We spoke to XDS 2016 Speaker, Lauren Freeman (Senior Manager on EA’s External Development Team), and asked her for some insight on External Development, how she got to where she is, the key takeaways from her presentation “Expert Panel: Virtual Reality’s Impact on External Development“, and more! We hope you enjoy the read, and don’t miss the video of her session at the end of this article!
1. Please provide some career history. What are the roles you’ve had working in games?
I started out my career as a game writer – working mostly on MMO, RPG and Facebook games (including EA’s Facebook RPG version of Dante’s Inferno). This led to content management which overtime, naturally led to managing both internal and external creative development pipelines and teams.
At Kabam, I was an art producer and external development manager, prior to becoming a program manager. In the latter role, I helped manage the greenlight and launch readiness process for games like Marvel: Contest of Champions and Fast & Furious: Legacy. This role gave me back stage passes to view the executive decision making processes involved in determining why games get made or don’t.
While my experience at Kabam was amazing, I decided I wanted a return to my roots. What I really enjoy is connecting talented teams around the world with one another. It’s very rewarding work.
2. Please describe your career experience with respect to external development (XD), and how your knowledge and influence has progressed in different roles.
It’s funny because I started my career early on as a talent agent managing motion picture, TV and voice over talent at a boutique agency in San Francisco (MDT Talent). It took me several years to understand how that job fit into game development and specifically, external development.
Sure, I learned a ton about contracts and negotiations which was relevant. But more importantly, I learned how to work with talent. External dev in a nutshell is about finding the right talent for a project or opportunity. My ultimate goal is always to find that perfect external team to support our internal teams. It has to be a match creatively, process-wise and philosophically. I think that managing talent as individuals was a necessary stepping stone for me to be able to manage talent at a company level.
As far as my career in gaming went, my role as a content manager was what got me started on this path. A strong game content pipeline requires all moving pieces to be working together towards a unified goal. I learned the many benefits of external development and the pitfalls to lookout for, by managing it first-hand for many years.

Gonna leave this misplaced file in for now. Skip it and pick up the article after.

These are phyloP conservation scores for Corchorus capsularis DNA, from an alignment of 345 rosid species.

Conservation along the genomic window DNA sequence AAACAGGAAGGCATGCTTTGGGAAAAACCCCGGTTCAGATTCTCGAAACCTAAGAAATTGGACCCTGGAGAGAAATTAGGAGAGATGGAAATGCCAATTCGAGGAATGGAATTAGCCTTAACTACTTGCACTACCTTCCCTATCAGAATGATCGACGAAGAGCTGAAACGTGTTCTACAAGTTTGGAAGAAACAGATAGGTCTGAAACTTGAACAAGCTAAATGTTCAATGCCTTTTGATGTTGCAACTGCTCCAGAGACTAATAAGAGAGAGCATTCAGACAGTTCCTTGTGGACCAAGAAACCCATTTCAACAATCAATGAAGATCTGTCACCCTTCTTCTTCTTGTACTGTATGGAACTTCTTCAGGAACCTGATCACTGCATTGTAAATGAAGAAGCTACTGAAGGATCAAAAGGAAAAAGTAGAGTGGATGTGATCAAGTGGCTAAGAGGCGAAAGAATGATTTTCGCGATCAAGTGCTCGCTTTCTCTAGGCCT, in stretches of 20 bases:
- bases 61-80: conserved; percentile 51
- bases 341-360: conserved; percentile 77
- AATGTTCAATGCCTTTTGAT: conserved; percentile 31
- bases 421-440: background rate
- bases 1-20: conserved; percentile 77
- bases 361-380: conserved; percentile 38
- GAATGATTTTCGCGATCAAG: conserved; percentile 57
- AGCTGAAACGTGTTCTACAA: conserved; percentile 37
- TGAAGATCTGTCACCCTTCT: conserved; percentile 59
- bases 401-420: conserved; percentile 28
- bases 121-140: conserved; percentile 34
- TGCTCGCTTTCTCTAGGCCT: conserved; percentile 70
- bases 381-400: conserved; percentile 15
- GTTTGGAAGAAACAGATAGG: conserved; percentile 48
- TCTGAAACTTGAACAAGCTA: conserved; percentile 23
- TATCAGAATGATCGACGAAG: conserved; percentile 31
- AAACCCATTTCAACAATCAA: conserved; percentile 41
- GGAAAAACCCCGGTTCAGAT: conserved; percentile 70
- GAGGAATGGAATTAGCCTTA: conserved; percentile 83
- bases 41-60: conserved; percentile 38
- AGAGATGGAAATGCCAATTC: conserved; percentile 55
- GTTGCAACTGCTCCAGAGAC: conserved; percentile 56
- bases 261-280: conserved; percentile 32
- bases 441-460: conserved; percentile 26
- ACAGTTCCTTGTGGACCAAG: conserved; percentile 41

3. Please describe your current role and how it relates to XD.
I am fortunate to have found a centralized role here at EA, supporting many talented game teams worldwide.
I am senior manager on EA’s external development intelligence team. I support the following areas; EA Mobile, PC/Online, and emerging technologies. I have helped numerous game teams at EA find external partners for art, animation, engineering, audio, QA, UI-UX… the list grows each day.
4. What is the biggest obstacle XD poses for your team? How are you working to overcome this obstacle?
Every day is a new challenge. That’s what gets me up in the morning.
The gaming industry is one of the most dynamic industries in the world. I thought I wanted to work in film, until I got my first game job. New tech is constantly emerging, while existing tech converges, and older tech collapses. It’s amazing how cyclical it all is. And yet, it’s difficult to predict with any precision what the next innovation will be.
XDI has to predict the needs of our game teams at least 6 months in advance of when they’re going to ask for support. We have to be futurists and prospectors. That’s an awesome responsibility and one my team doesn’t take lightly.
How XDI handles this challenge is a bit of our secret sauce. Our team, led by Jason Harris, is doing some really innovative things here.
5. How many XDS events have you attended to date?
This year was my third XDS. I’m looking forward to many more.
Little known story, I was invited to a luncheon several years ago by a number of the yet-to-be XDS founding board members. The lunch was a brainstorm session of sorts where external development managers from various game companies were invited to discuss whether we thought there was an appetite for this sort of conference. Needless to say, there was!
6. How has XDS helped to provide insight into XD?
I talked a little about my team’s secret sauce above. XDS is a large part of how our team stays ahead of the industries needs and possible areas of support we should lookout for. The XDS industry reports and conference recaps are incredibly powerful tools for this purpose.
I hoard these reports in their very own email folder, so I can reference them easily. They are important enough to have their own email folder!
7. What are the key takeaways from the XDS 2016 “Expert Panel: Virtual Reality’s Impact on External Development” ?
This panel was a perfect example of how my job is really about finding the talent, providing them the platform to do what they do best, and then taking a step back to watch the magic happen. I was a moderator but I didn’t do much moderating at all. Instead, I found a group of talented people who share extensive knowledge on a topic that they love and MAGIC!
If I had to distill a key takeaway, it might be that you can’t just port an existing game to AR/VR platform and expect that it will work. It takes rethinking of everything from the ground up: game design, user interface, graphics, production pipelines, and audio – to build a game that players will love.